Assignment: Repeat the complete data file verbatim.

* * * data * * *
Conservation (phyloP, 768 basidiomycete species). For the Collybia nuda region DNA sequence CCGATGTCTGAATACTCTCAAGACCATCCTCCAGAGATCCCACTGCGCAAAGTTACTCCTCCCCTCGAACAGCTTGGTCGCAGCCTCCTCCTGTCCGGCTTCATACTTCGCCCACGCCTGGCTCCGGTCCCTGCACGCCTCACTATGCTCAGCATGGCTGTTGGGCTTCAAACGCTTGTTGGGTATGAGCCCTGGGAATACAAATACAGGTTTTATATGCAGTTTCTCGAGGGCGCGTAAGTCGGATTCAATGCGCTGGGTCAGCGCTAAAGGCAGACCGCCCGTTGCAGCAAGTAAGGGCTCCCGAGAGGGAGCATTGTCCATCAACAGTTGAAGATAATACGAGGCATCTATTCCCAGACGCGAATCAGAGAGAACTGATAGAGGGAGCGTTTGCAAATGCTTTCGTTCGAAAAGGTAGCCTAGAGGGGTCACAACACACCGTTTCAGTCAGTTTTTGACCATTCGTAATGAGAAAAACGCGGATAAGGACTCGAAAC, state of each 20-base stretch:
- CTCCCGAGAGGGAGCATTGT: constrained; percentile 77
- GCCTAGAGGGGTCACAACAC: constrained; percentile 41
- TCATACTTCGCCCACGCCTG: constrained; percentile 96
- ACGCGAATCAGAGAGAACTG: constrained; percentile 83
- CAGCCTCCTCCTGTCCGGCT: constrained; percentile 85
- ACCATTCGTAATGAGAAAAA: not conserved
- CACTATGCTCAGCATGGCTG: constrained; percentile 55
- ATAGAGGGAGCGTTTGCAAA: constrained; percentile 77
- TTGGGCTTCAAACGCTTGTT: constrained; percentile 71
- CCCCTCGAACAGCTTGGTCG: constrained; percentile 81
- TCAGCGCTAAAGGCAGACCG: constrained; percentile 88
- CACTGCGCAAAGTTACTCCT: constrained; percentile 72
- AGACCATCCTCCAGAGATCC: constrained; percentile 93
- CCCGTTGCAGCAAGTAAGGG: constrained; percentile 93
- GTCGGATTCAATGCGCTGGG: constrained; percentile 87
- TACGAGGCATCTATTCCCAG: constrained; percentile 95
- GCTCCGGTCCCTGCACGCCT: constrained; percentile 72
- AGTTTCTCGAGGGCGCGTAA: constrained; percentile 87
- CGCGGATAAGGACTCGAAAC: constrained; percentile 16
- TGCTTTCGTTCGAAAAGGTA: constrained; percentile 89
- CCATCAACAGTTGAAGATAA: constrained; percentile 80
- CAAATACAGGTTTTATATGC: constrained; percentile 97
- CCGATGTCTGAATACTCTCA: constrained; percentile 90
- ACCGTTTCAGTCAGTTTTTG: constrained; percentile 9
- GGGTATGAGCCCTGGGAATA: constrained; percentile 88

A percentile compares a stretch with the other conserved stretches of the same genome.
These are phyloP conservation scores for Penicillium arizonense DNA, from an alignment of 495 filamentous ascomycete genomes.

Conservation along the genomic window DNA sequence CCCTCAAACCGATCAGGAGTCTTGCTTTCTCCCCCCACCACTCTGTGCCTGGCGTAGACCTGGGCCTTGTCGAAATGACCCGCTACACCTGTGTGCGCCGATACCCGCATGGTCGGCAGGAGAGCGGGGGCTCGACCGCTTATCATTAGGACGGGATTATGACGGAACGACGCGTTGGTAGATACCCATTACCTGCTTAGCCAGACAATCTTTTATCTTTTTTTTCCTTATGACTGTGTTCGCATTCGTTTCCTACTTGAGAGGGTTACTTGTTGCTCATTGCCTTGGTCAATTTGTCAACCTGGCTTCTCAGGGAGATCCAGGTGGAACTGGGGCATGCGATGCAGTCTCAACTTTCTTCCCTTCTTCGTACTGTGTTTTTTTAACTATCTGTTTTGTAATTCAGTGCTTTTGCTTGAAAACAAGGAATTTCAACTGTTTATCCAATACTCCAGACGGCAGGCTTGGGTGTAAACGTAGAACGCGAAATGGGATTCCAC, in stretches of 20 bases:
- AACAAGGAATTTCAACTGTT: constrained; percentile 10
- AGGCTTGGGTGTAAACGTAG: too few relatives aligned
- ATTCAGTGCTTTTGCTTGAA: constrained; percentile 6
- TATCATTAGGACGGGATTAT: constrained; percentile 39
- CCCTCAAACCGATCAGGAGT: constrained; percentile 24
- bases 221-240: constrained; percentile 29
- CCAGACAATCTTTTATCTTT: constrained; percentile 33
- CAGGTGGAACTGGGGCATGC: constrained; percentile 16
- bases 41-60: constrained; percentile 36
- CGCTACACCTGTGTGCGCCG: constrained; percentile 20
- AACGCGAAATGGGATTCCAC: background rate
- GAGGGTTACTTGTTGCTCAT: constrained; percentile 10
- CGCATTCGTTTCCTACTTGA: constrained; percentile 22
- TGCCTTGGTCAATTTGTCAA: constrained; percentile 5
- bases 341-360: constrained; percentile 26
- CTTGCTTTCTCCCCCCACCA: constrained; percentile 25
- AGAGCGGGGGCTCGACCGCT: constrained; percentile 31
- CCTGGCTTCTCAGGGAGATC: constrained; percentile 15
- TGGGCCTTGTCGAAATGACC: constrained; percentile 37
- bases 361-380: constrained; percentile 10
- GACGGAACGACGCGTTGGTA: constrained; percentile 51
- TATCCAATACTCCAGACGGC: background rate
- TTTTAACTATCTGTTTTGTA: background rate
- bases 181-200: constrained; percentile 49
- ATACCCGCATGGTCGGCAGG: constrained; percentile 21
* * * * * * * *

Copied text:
Conservation (phyloP, 768 basidiomycete species). For the Collybia nuda region DNA sequence CCGATGTCTGAATACTCTCAAGACCATCCTCCAGAGATCCCACTGCGCAAAGTTACTCCTCCCCTCGAACAGCTTGGTCGCAGCCTCCTCCTGTCCGGCTTCATACTTCGCCCACGCCTGGCTCCGGTCCCTGCACGCCTCACTATGCTCAGCATGGCTGTTGGGCTTCAAACGCTTGTTGGGTATGAGCCCTGGGAATACAAATACAGGTTTTATATGCAGTTTCTCGAGGGCGCGTAAGTCGGATTCAATGCGCTGGGTCAGCGCTAAAGGCAGACCGCCCGTTGCAGCAAGTAAGGGCTCCCGAGAGGGAGCATTGTCCATCAACAGTTGAAGATAATACGAGGCATCTATTCCCAGACGCGAATCAGAGAGAACTGATAGAGGGAGCGTTTGCAAATGCTTTCGTTCGAAAAGGTAGCCTAGAGGGGTCACAACACACCGTTTCAGTCAGTTTTTGACCATTCGTAATGAGAAAAACGCGGATAAGGACTCGAAAC, state of each 20-base stretch:
- CTCCCGAGAGGGAGCATTGT: constrained; percentile 77
- GCCTAGAGGGGTCACAACAC: constrained; percentile 41
- TCATACTTCGCCCACGCCTG: constrained; percentile 96
- ACGCGAATCAGAGAGAACTG: constrained; percentile 83
- CAGCCTCCTCCTGTCCGGCT: constrained; percentile 85
- ACCATTCGTAATGAGAAAAA: not conserved
- CACTATGCTCAGCATGGCTG: constrained; percentile 55
- ATAGAGGGAGCGTTTGCAAA: constrained; percentile 77
- TTGGGCTTCAAACGCTTGTT: constrained; percentile 71
- CCCCTCGAACAGCTTGGTCG: constrained; percentile 81
- TCAGCGCTAAAGGCAGACCG: constrained; percentile 88
- CACTGCGCAAAGTTACTCCT: constrained; percentile 72
- AGACCATCCTCCAGAGATCC: constrained; percentile 93
- CCCGTTGCAGCAAGTAAGGG: constrained; percentile 93
- GTCGGATTCAATGCGCTGGG: constrained; percentile 87
- TACGAGGCATCTATTCCCAG: constrained; percentile 95
- GCTCCGGTCCCTGCACGCCT: constrained; percentile 72
- AGTTTCTCGAGGGCGCGTAA: constrained; percentile 87
- CGCGGATAAGGACTCGAAAC: constrained; percentile 16
- TGCTTTCGTTCGAAAAGGTA: constrained; percentile 89
- CCATCAACAGTTGAAGATAA: constrained; percentile 80
- CAAATACAGGTTTTATATGC: constrained; percentile 97
- CCGATGTCTGAATACTCTCA: constrained; percentile 90
- ACCGTTTCAGTCAGTTTTTG: constrained; percentile 9
- GGGTATGAGCCCTGGGAATA: constrained; percentile 88

A percentile compares a stretch with the other conserved stretches of the same genome.
These are phyloP conservation scores for Penicillium arizonense DNA, from an alignment of 495 filamentous ascomycete genomes.

Conservation along the genomic window DNA sequence CCCTCAAACCGATCAGGAGTCTTGCTTTCTCCCCCCACCACTCTGTGCCTGGCGTAGACCTGGGCCTTGTCGAAATGACCCGCTACACCTGTGTGCGCCGATACCCGCATGGTCGGCAGGAGAGCGGGGGCTCGACCGCTTATCATTAGGACGGGATTATGACGGAACGACGCGTTGGTAGATACCCATTACCTGCTTAGCCAGACAATCTTTTATCTTTTTTTTCCTTATGACTGTGTTCGCATTCGTTTCCTACTTGAGAGGGTTACTTGTTGCTCATTGCCTTGGTCAATTTGTCAACCTGGCTTCTCAGGGAGATCCAGGTGGAACTGGGGCATGCGATGCAGTCTCAACTTTCTTCCCTTCTTCGTACTGTGTTTTTTTAACTATCTGTTTTGTAATTCAGTGCTTTTGCTTGAAAACAAGGAATTTCAACTGTTTATCCAATACTCCAGACGGCAGGCTTGGGTGTAAACGTAGAACGCGAAATGGGATTCCAC, in stretches of 20 bases:
- AACAAGGAATTTCAACTGTT: constrained; percentile 10
- AGGCTTGGGTGTAAACGTAG: too few relatives aligned
- ATTCAGTGCTTTTGCTTGAA: constrained; percentile 6
- TATCATTAGGACGGGATTAT: constrained; percentile 39
- CCCTCAAACCGATCAGGAGT: constrained; percentile 24
- bases 221-240: constrained; percentile 29
- CCAGACAATCTTTTATCTTT: constrained; percentile 33
- CAGGTGGAACTGGGGCATGC: constrained; percentile 16
- bases 41-60: constrained; percentile 36
- CGCTACACCTGTGTGCGCCG: constrained; percentile 20
- AACGCGAAATGGGATTCCAC: background rate
- GAGGGTTACTTGTTGCTCAT: constrained; percentile 10
- CGCATTCGTTTCCTACTTGA: constrained; percentile 22
- TGCCTTGGTCAATTTGTCAA: constrained; percentile 5
- bases 341-360: constrained; percentile 26
- CTTGCTTTCTCCCCCCACCA: constrained; percentile 25
- AGAGCGGGGGCTCGACCGCT: constrained; percentile 31
- CCTGGCTTCTCAGGGAGATC: constrained; percentile 15
- TGGGCCTTGTCGAAATGACC: constrained; percentile 37
- bases 361-380: constrained; percentile 10
- GACGGAACGACGCGTTGGTA: constrained; percentile 51
- TATCCAATACTCCAGACGGC: background rate
- TTTTAACTATCTGTTTTGTA: background rate
- bases 181-200: constrained; percentile 49
- ATACCCGCATGGTCGGCAGG: constrained; percentile 21